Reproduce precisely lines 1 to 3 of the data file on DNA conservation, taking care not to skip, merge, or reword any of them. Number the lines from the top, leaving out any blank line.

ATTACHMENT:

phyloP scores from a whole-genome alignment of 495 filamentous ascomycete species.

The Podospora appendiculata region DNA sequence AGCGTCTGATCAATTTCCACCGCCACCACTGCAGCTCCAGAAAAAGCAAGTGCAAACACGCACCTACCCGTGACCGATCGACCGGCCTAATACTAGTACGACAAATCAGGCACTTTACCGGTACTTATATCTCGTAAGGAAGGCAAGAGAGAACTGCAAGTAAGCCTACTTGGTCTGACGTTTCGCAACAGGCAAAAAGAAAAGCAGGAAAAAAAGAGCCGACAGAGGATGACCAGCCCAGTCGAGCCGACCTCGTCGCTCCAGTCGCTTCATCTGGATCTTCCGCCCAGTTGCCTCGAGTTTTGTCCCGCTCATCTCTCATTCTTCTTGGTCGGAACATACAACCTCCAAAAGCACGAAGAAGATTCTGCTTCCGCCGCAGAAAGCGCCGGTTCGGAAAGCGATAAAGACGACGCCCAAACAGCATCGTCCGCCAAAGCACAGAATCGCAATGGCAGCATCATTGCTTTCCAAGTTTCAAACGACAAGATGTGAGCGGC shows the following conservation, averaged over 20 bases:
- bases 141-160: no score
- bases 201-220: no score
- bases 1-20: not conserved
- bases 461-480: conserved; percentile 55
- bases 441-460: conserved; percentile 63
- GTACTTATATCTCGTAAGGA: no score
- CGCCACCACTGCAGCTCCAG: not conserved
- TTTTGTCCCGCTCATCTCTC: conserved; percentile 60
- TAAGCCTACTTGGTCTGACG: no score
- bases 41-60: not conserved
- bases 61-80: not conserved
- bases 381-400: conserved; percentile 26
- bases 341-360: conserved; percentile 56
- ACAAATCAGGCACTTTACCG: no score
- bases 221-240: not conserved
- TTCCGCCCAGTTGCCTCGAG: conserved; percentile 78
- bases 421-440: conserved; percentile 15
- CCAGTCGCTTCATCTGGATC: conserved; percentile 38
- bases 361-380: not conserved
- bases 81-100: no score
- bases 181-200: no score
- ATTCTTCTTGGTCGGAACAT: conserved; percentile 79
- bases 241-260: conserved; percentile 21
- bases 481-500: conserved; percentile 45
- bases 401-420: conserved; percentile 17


phyloP scores from a whole-genome alignment of 495 filamentous ascomycete species.

The Podospora appendiculata region DNA sequence AGCGTCTGATCAATTTCCACCGCCACCACTGCAGCTCCAGAAAAAGCAAGTGCAAACACGCACCTACCCGTGACCGATCGACCGGCCTAATACTAGTACGACAAATCAGGCACTTTACCGGTACTTATATCTCGTAAGGAAGGCAAGAGAGAACTGCAAGTAAGCCTACTTGGTCTGACGTTTCGCAACAGGCAAAAAGAAAAGCAGGAAAAAAAGAGCCGACAGAGGATGACCAGCCCAGTCGAGCCGACCTCGTCGCTCCAGTCGCTTCATCTGGATCTTCCGCCCAGTTGCCTCGAGTTTTGTCCCGCTCATCTCTCATTCTTCTTGGTCGGAACATACAACCTCCAAAAGCACGAAGAAGATTCTGCTTCCGCCGCAGAAAGCGCCGGTTCGGAAAGCGATAAAGACGACGCCCAAACAGCATCGTCCGCCAAAGCACAGAATCGCAATGGCAGCATCATTGCTTTCCAAGTTTCAAACGACAAGATGTGAGCGGC shows the following conservation, averaged over 20 bases:
- bases 141-160: no score